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Help for Achy, Breaky Canine Joints

If you could relieve severe arthritis pain or help repair bone fractures and tendon and ligament injuries in your dog and perhaps avoid a potential need for euthanasia for much less than the cost of a hip replacement, would you do it?

A new process using your dog’s own fat tissue to isolate stem cells can repair, regenerate, and reduce inflammation to joints, tendons and ligaments. In a 15-minute procedure, with your dog under anesthesia, your vet removes three to four tablespoons of fat from under the skin and stitches your dog up. Your vet overnights the tissue to a lab, where it is chopped into small pieces, treated with enzymes to further break it down, and spun in a centrifuge. The lab then harvests the stem cells from the sample, loads them into a syringe in a dose appropriate for your dog, sends it back to your vet, and 48 hours after the initial collection, the stem cells are injected into the injured or inflamed areas of your dog, and the healing begins. Any left-over stem cells are frozen and stored at the lab in case they are needed in the future.

The beauty of stem cells is that they can morph into whatever they need to be -- bone, cartilage, nerve, muscle, and blood vessels -- to do the job at hand.

If your dog has a genetic joint disease, like hip or elbow dysplasia, the procedure cannot reform the affected joint. However, according to the company, it can reduce scarring, relieve pain, halt further degeneration, and restore some ease of motion. Some injuries and genetic diseases require surgery to correct an underlying problem, like bone chips, displacement of joints, or tendon and ligament tears. After the surgery, the stem cell process can speed and augment recovery.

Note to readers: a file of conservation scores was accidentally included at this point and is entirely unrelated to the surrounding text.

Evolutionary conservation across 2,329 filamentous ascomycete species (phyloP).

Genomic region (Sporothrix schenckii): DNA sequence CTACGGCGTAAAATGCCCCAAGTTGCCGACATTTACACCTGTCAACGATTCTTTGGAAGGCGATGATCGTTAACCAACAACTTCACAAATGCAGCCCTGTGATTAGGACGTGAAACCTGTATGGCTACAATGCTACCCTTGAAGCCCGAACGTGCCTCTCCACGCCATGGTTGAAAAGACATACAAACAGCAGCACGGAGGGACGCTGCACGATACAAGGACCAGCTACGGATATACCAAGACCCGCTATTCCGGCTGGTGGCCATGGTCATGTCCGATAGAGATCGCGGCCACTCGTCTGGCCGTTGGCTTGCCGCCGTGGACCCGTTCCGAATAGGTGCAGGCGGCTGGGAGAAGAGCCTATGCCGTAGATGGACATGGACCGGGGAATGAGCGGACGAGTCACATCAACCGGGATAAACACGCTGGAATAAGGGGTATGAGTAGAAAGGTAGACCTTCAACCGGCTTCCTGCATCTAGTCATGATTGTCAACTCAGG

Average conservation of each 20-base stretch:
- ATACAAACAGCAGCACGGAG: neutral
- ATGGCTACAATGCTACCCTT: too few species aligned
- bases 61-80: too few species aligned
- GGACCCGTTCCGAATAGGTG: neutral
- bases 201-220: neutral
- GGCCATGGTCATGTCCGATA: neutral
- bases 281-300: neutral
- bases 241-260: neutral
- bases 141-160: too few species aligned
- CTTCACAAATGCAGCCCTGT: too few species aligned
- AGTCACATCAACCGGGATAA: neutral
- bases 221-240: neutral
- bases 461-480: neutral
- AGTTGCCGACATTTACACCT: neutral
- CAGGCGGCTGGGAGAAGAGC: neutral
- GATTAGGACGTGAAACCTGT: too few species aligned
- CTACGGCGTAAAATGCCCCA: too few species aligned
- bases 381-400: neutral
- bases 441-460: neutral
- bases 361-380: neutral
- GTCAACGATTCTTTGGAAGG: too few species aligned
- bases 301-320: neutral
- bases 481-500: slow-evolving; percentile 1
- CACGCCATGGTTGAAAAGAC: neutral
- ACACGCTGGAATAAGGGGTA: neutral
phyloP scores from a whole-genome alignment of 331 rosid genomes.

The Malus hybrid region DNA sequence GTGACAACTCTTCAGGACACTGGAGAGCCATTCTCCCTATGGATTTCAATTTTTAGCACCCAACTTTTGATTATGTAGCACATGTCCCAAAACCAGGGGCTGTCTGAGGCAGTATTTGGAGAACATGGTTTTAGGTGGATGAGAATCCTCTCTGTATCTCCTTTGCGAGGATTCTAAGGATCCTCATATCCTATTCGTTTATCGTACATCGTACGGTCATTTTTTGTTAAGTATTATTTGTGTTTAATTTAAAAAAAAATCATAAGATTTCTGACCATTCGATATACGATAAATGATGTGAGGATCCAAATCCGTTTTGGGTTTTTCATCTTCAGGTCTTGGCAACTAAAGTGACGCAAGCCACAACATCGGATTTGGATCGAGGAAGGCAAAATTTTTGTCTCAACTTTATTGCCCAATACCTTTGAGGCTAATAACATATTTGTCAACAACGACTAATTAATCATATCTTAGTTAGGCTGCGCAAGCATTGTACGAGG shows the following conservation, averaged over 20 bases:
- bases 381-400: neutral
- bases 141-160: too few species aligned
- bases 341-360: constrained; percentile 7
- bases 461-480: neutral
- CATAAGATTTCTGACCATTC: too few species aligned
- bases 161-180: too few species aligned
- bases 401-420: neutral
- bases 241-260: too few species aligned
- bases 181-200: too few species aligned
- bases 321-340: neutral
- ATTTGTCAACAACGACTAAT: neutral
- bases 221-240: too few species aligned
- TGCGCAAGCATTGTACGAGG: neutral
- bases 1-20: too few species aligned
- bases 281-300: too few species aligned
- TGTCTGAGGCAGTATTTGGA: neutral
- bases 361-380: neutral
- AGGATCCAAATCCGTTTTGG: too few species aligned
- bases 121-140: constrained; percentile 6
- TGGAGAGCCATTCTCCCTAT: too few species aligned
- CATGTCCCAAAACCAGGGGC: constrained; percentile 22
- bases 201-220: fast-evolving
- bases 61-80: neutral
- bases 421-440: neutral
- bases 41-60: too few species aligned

The cost of the procedure is about $2500. If supplemental vet services and treatment are needed, such as ultra-sound, x-rays, and/or surgery, the cost for the entire treatment package can be about $3500.

The use of stem cells to promote healing was first tried in dogs in 2005. So far, three clinical trials have been done on about 100 dogs. Two-thirds showed substantial improvement while the other one-third showed some improvement. Less than 0.5% had negative reactions, such as pain or swelling at the injection site. The first dogs to be treated are still doing well three years later.

The process was brought to the veterinary clinic by Bob Harman, his partners, and staff at the San Diego-based company called Vet Stem. To date, about 770 US vets have completed the 3.5-hour online training to be approved to collect the fat cells and inject the stem cells. The training is free and gives the vet three hours of continuing education credit. The training and procedure are now available in Canada too. Dr. Harman says, “Any veterinarian can do this with equipment he or she already has.”

Vet-Stem is developing new protocols to treat some types of internal medicine conditions, such as liver disease, kidney failure, and immune-mediated disorders.

For more information, go to www.vet-stem.com, and click on Small Animal Applications. Type in your zip code to find vets near you who are approved to perform the process.

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